Visions and Divides in Icelandic Contemporary Art
by Margrét Elísabet Ólafsdóttir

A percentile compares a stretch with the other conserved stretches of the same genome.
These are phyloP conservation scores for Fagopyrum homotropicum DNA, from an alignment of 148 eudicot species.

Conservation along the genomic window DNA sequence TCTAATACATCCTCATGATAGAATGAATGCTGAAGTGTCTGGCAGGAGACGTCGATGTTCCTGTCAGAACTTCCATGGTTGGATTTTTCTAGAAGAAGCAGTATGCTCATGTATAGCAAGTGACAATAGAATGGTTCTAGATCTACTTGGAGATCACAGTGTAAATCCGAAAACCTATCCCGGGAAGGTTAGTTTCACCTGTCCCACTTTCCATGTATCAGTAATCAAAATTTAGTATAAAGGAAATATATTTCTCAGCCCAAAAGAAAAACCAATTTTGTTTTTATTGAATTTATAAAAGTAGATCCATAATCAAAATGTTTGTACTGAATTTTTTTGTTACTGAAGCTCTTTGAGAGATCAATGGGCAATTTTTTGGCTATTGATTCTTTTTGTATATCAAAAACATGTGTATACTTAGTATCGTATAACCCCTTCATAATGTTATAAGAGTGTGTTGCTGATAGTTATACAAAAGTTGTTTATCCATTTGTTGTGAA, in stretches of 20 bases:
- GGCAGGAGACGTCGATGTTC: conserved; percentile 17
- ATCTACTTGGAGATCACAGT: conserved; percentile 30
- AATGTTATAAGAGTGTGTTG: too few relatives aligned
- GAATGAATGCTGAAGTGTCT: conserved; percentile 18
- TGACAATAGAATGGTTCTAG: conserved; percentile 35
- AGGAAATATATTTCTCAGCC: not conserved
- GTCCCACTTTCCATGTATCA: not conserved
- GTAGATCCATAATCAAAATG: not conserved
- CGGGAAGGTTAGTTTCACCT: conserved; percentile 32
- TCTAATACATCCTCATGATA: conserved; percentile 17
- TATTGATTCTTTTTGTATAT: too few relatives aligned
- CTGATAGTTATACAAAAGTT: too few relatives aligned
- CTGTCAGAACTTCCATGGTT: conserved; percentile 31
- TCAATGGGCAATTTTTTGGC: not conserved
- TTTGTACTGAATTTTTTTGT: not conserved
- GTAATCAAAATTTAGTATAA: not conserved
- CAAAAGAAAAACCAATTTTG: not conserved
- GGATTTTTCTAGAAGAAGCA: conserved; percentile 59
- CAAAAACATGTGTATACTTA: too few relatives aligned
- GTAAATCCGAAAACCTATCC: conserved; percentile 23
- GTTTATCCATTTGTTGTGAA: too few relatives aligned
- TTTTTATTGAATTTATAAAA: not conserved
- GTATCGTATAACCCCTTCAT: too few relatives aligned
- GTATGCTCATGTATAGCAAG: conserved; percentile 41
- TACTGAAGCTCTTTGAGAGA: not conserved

Ólafsdóttir depicts a digital dynamic characteristic of the adaptation of digital technology in the context of Icelandic society, located in the divide between scepticism and enthusiasm in attitude to new technology. Based on her curatorial involvement in the Icelandic art scene and historical research, she explains how this divide has translated into two coexisting discourses in the Icelandic art scene: on the one hand, technological vision and the formation of a ‘media art scene’; and on the other hand, artistic evolvement in the more established scene of ‘contemporary art’. She argues that this dynamic has resulted in a dominant nonmedia specific attitude to contemporary art, which consequently has not benefitted from experience through an experimental phase with new technology (unlike other Nordic and international art contexts). Olafsdottir’s chapter evokes a concern with dichotomy and distinction between fields and phenomena that beyond her analysis located in the context of Icelandic art is critical to how knowledge evolves and results in practice in Western epistemology and co-evolution of culture and technology in society and the world at large.